Gov. Andrew Cuomo has announced an additional $45 million to help protect New York's religious-based institutions. It came after throngs of demonstrators streamed across the Brooklyn Bridge in a solidarity march against anti-Semitism and all acts of hate.
Cuomo put the number of participants at more than 10,000. The march was organized by New York's Jewish community in the wake of recent anti-Semitic attacks, including a knife attack at a Hanukkah celebration north of New York City that left five people wounded and a fatal shootout at a kosher grocery in Jersey City, NJ.
"We're here to say 'No Hate, No Fear.' We as the Jewish community are standing together with top elected officials of the State and City of New York and thousands upon thousands of New Yorkers, Jews that have come from across this country and around the world to say, 'No Hate, No Fear,'" said Michael Miller, executive vice president and CEO of the Jewwish Community Relations Council of New York.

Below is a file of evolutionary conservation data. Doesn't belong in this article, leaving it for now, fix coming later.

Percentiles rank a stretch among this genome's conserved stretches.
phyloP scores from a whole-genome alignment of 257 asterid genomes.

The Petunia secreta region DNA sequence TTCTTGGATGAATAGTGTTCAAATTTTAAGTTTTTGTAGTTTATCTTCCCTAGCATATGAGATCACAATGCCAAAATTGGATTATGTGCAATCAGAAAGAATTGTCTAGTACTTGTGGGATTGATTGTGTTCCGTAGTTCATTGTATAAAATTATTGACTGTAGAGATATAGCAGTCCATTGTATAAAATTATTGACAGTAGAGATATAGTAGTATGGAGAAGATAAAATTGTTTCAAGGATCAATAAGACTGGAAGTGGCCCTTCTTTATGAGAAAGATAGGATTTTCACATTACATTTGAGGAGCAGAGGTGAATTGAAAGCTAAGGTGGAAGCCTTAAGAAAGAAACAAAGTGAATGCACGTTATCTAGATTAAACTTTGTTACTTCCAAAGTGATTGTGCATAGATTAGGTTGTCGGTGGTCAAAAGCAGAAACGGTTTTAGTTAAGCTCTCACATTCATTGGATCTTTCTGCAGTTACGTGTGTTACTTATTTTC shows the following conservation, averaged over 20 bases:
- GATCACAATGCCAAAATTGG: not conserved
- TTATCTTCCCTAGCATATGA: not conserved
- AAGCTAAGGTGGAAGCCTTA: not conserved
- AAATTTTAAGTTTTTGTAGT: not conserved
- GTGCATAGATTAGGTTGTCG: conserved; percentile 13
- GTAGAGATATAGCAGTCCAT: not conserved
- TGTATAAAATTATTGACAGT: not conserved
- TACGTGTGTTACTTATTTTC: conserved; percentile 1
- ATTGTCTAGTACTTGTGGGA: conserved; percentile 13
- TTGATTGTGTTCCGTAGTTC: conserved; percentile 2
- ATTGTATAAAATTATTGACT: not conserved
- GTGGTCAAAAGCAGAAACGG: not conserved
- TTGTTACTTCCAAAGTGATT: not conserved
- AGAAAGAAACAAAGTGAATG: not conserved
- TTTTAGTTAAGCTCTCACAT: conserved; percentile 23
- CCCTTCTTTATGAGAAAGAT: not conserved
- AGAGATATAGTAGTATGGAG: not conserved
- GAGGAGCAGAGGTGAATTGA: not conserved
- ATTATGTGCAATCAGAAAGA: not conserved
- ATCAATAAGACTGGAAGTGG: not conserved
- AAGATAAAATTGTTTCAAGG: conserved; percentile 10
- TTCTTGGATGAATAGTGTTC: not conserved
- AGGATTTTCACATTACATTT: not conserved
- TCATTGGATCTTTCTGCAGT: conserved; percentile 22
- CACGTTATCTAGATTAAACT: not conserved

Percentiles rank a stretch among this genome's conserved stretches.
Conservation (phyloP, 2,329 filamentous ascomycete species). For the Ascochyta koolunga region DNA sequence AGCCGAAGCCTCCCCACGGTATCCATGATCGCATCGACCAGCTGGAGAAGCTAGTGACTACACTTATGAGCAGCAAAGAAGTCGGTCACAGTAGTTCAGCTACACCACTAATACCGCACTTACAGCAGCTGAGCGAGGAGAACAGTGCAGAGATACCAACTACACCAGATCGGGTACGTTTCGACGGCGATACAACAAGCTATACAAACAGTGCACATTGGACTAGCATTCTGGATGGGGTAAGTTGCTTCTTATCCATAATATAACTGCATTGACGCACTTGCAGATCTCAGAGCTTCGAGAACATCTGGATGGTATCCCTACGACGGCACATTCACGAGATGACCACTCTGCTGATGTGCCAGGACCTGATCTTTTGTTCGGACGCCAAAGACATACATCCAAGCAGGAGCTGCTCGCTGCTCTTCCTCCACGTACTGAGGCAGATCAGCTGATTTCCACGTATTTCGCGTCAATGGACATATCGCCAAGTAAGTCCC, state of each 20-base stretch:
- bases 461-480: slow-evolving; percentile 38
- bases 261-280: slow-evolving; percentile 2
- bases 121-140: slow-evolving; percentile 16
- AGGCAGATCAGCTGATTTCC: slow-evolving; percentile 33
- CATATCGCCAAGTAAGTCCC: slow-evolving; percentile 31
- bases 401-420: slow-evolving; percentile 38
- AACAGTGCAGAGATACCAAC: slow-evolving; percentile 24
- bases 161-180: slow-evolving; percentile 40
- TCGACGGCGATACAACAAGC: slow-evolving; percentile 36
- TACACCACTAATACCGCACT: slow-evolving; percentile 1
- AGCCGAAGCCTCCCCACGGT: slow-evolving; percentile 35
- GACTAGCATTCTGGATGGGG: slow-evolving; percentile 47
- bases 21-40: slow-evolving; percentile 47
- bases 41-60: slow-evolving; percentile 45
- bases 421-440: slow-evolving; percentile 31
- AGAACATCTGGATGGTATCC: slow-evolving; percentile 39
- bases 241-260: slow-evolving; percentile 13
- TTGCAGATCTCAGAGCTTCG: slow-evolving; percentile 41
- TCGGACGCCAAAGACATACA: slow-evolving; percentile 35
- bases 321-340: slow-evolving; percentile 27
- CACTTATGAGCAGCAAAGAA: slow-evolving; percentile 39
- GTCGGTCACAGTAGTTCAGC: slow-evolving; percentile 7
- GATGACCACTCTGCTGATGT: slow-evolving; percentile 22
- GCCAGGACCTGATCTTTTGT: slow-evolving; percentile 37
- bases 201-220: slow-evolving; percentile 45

The new funding is available through the state's "Securing Communities Against Hate Crimes Grant Program."
Created in 2017, the program provides funding to strengthen security measures and prevent hate crimes against non-profit day care centers, community centers, cultural museums, day camps and non-public schools, which may be vulnerable because of their ideology, beliefs or mission.
Since the program's inception, more than 500 such projects have been supported by $25 million in state funding.
"Discrimination, racism, anti-Semitism is repugnant to every value that New Yorkers hold dear and it's regugnant to every value that this country represents," said Cuomo. "Racism and anti-Semitism is anti-American."
The governor also announced the creation of a new tip line that New Yorkers should call if they experience bias or discrimination: 1-877-NO-HATE-NY.
He also said state police will continue increased patrols and security in Orthodox Jewish neighborhoods across the state.